Elder Law and Medicaid Planning

The high cost of long-term care has made planning in this area an important issue for most middle class seniors and their families.  In fact, most seniors will likely require some form of long-term care, many of whom are unprepared for the significant financial burdens it places on their hard earned savings.  Financial devastation looms large for a family facing ongoing care at a rate of $6,000 or more per month.

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Long-Term Care Options for Seniors

While some seniors are able to afford private pay, they should keep in mind that in all but the richest families, the cost of long-term care will wipe out their savings in a matter of years. Those who have planned ahead by purchasing long-term care insurance have a degree of certainty and peace of mind, knowing that they have a lesser need to rely on other sources in the future.  Of course, many of us can’t afford the significant premiums which can be up to $5,000 or more per person per year.   If you do have long-term care insurance, you should be aware of what your policy covers.  Many policies have high deductibles or provide for only a short period of care in facility.  Indeed, its not unusual for persons who have long-term care insurance to still have to use Medicaid to pay for their care.

Medicaid Eligibility

The other option to pay for care is the Medicaid program.  Medicaid is a joint federal-state program that provides medical assistance to various low-income individuals, including those who are 65 or older, disabled, or blind.  Medicaid is the single largest payer of nursing home bills in America and serves as the option of last resort for people who have no other way to finance their long-term care. Although Medicaid eligibility rules vary from state to state, federal minimum standards and guidelines must be observed.

While Medicaid eligibility with respect to long-term care was not difficult in the past, there has been a steady swing of the pendulum toward more and restrictive rules, the latest being the Deficit Reduction Act of 2005 which went into effect in 2006. It’s no longer as easy as simply reviewing one’s bank statements. There is a myriad of regulations involving look-back periods, income caps, transfer penalties and waiting periods to plan around. Even with respect to your asset holdings, there are certain rules affecting different types of assets which are countable for purposes of determining eligibility.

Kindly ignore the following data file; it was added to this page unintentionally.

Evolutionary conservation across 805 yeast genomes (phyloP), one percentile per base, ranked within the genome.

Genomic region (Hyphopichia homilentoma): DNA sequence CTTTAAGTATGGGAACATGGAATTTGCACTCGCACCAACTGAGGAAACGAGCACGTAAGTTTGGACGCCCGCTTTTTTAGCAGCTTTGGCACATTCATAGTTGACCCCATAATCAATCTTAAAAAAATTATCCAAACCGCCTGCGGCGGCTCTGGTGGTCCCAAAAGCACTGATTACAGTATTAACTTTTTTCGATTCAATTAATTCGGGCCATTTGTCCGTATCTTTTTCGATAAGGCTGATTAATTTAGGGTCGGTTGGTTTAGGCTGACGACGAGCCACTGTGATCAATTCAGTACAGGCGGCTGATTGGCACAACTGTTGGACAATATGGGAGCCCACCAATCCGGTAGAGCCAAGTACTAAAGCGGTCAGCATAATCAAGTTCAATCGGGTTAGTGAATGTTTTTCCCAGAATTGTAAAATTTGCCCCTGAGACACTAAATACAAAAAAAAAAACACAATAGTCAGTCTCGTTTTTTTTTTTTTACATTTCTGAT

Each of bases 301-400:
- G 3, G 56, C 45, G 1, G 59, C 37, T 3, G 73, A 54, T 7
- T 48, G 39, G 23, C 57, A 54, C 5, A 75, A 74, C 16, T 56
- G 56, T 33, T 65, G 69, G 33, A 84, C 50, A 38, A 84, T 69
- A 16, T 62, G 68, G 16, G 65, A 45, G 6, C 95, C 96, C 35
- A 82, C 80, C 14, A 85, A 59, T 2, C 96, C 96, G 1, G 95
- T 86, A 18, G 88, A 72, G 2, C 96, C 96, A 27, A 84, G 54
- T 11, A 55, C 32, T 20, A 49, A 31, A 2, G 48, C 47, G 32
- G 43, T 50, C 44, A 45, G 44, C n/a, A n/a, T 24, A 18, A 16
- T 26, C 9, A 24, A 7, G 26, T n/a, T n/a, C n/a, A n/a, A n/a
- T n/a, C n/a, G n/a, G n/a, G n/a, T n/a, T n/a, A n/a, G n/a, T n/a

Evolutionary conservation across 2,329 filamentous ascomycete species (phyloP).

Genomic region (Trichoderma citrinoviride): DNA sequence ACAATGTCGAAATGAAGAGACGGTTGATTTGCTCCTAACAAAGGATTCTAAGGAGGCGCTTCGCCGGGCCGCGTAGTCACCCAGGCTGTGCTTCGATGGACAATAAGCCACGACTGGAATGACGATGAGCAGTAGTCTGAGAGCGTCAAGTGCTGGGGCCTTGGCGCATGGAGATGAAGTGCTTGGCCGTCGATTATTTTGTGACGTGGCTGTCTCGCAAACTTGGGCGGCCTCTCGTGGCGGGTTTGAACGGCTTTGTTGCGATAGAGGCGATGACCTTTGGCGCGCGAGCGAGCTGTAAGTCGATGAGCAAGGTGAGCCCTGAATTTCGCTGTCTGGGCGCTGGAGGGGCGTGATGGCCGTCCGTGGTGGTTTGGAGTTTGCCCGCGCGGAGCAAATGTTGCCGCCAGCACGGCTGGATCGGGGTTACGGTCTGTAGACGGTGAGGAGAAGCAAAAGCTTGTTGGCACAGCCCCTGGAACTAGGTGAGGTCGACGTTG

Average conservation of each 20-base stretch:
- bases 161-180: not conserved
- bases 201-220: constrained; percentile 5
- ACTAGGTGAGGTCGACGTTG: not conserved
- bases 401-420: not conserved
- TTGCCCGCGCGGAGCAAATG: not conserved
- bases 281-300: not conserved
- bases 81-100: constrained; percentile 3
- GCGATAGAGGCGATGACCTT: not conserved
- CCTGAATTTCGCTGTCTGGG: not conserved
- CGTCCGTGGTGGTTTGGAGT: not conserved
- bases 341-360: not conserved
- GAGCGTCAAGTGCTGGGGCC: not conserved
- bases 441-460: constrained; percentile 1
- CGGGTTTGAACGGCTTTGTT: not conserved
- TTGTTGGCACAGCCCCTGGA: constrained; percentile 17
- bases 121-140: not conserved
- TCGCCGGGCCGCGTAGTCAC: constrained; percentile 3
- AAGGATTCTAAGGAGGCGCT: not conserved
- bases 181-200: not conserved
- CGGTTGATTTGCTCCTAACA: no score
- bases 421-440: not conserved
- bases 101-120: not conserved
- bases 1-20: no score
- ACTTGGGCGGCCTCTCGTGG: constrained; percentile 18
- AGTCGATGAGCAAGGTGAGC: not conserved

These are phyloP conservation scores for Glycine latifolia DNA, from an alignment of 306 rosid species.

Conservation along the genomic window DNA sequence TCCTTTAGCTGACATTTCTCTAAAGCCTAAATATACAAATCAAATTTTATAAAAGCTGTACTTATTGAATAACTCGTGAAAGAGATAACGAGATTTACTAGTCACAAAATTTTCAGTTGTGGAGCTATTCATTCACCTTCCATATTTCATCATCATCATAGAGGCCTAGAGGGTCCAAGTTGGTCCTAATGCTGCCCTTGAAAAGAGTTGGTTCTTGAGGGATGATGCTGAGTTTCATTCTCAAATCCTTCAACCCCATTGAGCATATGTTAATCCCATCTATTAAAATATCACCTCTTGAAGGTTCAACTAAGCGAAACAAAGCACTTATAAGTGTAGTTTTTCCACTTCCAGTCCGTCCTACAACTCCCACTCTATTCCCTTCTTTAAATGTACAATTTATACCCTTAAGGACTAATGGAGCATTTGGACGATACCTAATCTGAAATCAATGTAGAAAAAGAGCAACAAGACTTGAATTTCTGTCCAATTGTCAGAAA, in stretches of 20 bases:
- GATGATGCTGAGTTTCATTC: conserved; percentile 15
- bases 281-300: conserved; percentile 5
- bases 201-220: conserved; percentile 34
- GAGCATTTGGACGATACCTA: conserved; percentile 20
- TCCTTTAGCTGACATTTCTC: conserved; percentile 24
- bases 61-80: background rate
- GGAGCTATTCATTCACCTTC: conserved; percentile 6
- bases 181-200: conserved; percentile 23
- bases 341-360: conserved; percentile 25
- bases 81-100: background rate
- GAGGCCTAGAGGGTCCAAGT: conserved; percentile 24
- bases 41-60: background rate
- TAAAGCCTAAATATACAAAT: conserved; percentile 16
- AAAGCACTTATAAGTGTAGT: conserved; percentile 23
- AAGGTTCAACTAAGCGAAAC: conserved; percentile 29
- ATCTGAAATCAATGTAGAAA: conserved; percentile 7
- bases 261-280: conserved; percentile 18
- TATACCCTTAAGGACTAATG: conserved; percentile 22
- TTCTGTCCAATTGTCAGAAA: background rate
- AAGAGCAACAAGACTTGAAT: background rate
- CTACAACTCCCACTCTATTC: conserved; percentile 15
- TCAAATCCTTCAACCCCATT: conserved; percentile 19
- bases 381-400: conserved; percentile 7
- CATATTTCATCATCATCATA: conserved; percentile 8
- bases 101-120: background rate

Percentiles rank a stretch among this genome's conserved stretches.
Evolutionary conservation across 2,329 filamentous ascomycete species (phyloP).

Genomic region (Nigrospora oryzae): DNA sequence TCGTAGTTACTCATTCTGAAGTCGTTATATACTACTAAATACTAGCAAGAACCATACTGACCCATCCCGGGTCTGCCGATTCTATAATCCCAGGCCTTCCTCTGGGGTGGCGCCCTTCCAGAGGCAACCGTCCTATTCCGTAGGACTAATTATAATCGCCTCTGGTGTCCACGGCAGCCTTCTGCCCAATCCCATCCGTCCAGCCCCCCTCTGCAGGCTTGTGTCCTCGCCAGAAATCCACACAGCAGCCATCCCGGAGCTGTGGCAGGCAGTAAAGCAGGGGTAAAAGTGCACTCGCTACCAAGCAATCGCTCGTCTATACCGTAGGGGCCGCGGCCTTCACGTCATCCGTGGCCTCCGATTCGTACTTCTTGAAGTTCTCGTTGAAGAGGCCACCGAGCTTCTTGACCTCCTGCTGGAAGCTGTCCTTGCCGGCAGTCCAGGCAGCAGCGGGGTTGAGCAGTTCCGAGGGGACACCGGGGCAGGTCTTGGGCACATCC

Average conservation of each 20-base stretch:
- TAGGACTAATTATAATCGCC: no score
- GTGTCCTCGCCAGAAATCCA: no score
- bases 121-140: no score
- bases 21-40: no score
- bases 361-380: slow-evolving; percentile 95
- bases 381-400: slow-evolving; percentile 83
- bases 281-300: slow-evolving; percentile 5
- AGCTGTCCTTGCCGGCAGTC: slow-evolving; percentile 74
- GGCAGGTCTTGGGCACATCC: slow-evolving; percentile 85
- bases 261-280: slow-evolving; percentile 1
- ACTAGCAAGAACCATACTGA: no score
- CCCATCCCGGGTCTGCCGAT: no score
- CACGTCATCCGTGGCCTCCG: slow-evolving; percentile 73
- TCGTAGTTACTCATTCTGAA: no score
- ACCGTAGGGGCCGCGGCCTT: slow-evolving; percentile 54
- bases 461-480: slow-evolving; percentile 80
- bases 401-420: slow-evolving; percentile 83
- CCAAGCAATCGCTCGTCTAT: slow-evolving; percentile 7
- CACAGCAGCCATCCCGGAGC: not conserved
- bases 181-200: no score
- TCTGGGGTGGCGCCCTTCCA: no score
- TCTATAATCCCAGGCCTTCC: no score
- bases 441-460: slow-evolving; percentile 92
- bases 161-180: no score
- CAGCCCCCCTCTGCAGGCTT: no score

Our law firm has the experience and the expertise to help avoid the financial ruin associated with the high cost of long-term care. Contact us today to start the process of understanding the issues surrounding Medicaid eligibility and to implement the planning and application process. A comprehensive estate plan will take all this into account to help protect your wealth.

Related Articles on Elder Law

Caregiver Agreements: Making the Pathway of Caregiving a Two-Way Street

Frequently asked questions about planning for incapacity

Advance Planning Can Help Relieve the Worries of Alzheimer’s Disease

Factors that Impact Medicaid Eligibility

Making Decisions About End of Life Medical Treatment

For answers to your questions on caring for your parents or Medicaid, listen to Jim Ruggiero discuss Life Care Planning on WDIY 88.1 FM, Your Financial Choices radio show.

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